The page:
A judge tossed out a Denver radio host’s case against Taylor Swift on Friday.
The trial had delved into dueling lawsuits surrounding whether he groped her during a backstage meeting and whether she and her team ruined his career in response.
U.S. District Judge William Martinez determined that the pop star could not be held liable because David Mueller failed to prove that she personally set out to have him fired after the 2013 photo op before a concert.
His identical allegations against Swift’s mother and her radio liaison, meantime, will now go to jurors for a verdict.
Swift testified in court Thursday that Mueller groped her backstage after a concert.
The singer took the witness stand in a Denver federal court and said, “it was a definite grab. A very long grab.”
The incident allegedly happened after a June 2013 concert when Swift was 23. Mueller, who was a radio personality with 98.5 KYGO in Denver at the time, met Swift after the concert.
After posing with Swift for a photo, Swift’s security team later accused him of inappropriately grabbing Swift’s rear end and he was subsequently fired, Mueller said in a lawsuit he filed against the star.
Swift stated in her deposition, “Right as the moment came for us to pose for the photo, he took his hand and put it up my dress and grabbed onto my ass cheek, and no matter how much I scooted over, it was still there. It was completely intentional. I’ve never been so sure of anything in my life.”
There is a photograph that allegedly shows the DJ groping her.
Mueller testified in court this week that he and Swift were trying to reach around one another for the photo and “our hands touched and our arms touched.” He added that he could have touched her “rib cage, or rib or ribs.”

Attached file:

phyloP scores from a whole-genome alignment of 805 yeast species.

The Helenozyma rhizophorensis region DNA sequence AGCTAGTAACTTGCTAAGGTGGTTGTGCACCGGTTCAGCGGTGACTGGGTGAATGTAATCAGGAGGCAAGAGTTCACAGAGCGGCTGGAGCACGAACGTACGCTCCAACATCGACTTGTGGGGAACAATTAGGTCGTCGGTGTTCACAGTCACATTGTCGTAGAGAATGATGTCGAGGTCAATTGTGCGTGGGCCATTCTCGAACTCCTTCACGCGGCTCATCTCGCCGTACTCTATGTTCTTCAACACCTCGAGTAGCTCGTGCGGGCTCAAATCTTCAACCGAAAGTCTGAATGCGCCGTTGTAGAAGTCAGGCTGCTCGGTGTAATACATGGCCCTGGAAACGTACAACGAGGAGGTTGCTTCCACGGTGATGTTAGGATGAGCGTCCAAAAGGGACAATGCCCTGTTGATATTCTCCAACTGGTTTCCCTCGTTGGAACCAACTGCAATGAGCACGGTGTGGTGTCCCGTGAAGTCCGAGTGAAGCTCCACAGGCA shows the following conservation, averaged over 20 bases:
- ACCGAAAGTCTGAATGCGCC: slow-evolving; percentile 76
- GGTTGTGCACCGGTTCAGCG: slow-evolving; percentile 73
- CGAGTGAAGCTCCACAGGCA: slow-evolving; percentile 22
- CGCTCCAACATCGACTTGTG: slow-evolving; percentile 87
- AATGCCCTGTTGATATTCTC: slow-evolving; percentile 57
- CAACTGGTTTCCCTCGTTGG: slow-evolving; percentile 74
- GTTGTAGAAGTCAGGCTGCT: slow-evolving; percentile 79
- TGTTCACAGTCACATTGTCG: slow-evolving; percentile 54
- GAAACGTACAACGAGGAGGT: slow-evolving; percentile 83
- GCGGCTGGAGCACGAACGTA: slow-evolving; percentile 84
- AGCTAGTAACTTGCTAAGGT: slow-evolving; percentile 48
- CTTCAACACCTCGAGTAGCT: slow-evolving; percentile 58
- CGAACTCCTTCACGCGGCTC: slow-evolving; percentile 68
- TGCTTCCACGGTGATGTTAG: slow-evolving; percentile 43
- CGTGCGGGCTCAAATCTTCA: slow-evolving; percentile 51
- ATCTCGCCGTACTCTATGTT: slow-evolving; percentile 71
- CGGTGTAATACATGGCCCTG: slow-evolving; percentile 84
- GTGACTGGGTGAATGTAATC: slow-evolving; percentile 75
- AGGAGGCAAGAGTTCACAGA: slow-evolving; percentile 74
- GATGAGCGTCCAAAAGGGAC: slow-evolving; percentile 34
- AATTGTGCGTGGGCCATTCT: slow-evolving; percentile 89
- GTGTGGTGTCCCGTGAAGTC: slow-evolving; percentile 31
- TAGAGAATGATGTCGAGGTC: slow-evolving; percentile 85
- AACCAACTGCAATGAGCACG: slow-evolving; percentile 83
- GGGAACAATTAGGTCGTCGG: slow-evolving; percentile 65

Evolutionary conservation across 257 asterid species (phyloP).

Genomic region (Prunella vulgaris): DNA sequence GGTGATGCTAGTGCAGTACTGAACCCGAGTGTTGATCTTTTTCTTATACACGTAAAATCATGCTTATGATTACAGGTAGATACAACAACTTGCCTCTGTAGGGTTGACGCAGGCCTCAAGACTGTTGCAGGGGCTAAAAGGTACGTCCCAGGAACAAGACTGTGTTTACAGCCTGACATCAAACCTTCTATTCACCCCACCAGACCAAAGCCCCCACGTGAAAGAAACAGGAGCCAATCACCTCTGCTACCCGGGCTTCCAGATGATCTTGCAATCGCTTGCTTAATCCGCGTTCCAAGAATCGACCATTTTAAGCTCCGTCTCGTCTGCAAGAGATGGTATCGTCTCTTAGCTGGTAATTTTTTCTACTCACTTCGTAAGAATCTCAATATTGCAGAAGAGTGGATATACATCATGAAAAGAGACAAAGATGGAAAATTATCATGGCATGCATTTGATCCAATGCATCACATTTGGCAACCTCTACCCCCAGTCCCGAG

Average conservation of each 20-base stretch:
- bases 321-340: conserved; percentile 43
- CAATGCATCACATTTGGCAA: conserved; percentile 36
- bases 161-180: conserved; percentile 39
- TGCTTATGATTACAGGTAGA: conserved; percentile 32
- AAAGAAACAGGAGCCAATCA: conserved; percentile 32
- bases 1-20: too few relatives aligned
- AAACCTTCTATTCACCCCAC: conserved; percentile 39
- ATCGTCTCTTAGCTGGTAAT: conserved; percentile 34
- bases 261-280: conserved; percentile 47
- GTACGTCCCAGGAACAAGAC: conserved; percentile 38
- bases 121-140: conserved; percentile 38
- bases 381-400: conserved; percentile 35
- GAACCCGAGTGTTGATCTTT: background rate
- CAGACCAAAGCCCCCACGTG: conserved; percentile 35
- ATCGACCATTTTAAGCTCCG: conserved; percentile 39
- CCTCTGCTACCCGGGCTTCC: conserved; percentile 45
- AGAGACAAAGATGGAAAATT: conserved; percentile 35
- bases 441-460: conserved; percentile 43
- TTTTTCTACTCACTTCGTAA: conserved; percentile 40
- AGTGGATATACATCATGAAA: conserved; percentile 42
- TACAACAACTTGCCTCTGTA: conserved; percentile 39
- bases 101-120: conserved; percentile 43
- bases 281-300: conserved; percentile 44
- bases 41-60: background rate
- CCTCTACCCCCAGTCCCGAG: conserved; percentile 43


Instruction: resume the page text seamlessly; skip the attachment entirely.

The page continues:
Here’s what you should know about the case:
Mueller sued Swift first
Mueller sued Swift in September 2015 after he said he was fired from his job and lost other business opportunities because of the allegations.
He has said that his former boss, Eddie Haskell, was the one who allegedly groped Swift after the Pepsi Center concert, claiming that he heard Haskell bragging about it, according to Billboard.
The Denver Post reported that Mueller was making a base salary of $150,000 when he was fired – not including bonuses, product endorsement fees and other public appearance fees.
Swift countersued Mueller in October 2015 – and demanded a jury trial, People reported at the time.
“Resolution of this counterclaim will demonstrate that Mueller alone was the perpetrator of the humiliating and wrongful conduct targeted against Ms. Swift, and will serve as an example to other women who may resist publicly reliving similar outrageous and humiliating acts,” the countersuit stated.
Her countersuit claimed that Mueller was fired twice from other on-air radio jobs and hadn’t worked as an on-air personality since May 2006.
Swift said that she would donate any money won in the trial to “charitable organizations dedicated to protecting women from similar acts of sexual assault and personal disregard.”
Swift already won a pre-trial victory
A federal judge sanctioned Mueller last month as he admitted to losing or destroying electronic devices that could have contained key evidence – including a recorded conversation between him and his boss the day before he was fired.
Martinez said the lost data was critical evidence in the case.
More trial details
The trial was expected to last approximately nine days, according to the Denver Post.
The trial started on Monday. Swift’s mother, Andrea Swift, testified and said she didn’t call the police as she wanted to keep the matter private and not have it define her daughter’s life.
Mueller’s lawyer, Gabriel McFarland, showed jurors the controversial photograph during his opening remarks. Two jurors stared at the photo on their computer monitors while a few others kept glancing at it as McFarland spoke.
“If you look at that photograph, his hand is not underneath Miss Swift’s skirt, and her skirt is not rumpled in any fashion,” McFarland said, noting that no one on Swift’s concert team saw anything amiss.
The Associated Press contributed to this report.